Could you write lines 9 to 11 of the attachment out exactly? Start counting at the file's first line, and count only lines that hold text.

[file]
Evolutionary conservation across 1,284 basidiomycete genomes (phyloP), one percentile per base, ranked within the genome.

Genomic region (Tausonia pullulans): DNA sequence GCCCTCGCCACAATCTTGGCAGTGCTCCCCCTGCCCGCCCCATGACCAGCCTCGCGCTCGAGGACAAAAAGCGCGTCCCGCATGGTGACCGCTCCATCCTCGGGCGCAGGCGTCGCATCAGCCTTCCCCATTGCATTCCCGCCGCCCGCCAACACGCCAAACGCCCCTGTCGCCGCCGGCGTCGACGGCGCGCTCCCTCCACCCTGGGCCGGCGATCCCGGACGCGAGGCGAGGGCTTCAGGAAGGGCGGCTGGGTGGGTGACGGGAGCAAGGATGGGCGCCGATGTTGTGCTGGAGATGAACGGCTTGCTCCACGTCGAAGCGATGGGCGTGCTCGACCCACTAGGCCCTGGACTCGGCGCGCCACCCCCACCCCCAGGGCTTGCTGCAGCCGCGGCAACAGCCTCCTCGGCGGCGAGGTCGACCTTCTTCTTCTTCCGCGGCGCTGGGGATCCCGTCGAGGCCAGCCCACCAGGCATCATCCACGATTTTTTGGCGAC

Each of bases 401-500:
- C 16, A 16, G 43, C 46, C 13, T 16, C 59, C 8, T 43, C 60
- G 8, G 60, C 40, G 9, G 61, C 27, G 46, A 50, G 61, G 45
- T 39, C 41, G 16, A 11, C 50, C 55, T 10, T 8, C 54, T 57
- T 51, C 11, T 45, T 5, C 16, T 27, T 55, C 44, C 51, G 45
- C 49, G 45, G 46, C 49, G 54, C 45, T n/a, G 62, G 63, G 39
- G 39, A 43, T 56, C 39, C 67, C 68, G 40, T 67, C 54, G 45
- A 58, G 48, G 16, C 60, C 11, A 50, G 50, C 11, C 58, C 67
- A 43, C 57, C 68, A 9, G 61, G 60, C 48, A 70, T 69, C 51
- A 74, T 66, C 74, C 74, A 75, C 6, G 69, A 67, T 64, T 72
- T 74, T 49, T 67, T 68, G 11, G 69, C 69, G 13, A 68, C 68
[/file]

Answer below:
- G 39, A 43, T 56, C 39, C 67, C 68, G 40, T 67, C 54, G 45
- A 58, G 48, G 16, C 60, C 11, A 50, G 50, C 11, C 58, C 67
- A 43, C 57, C 68, A 9, G 61, G 60, C 48, A 70, T 69, C 51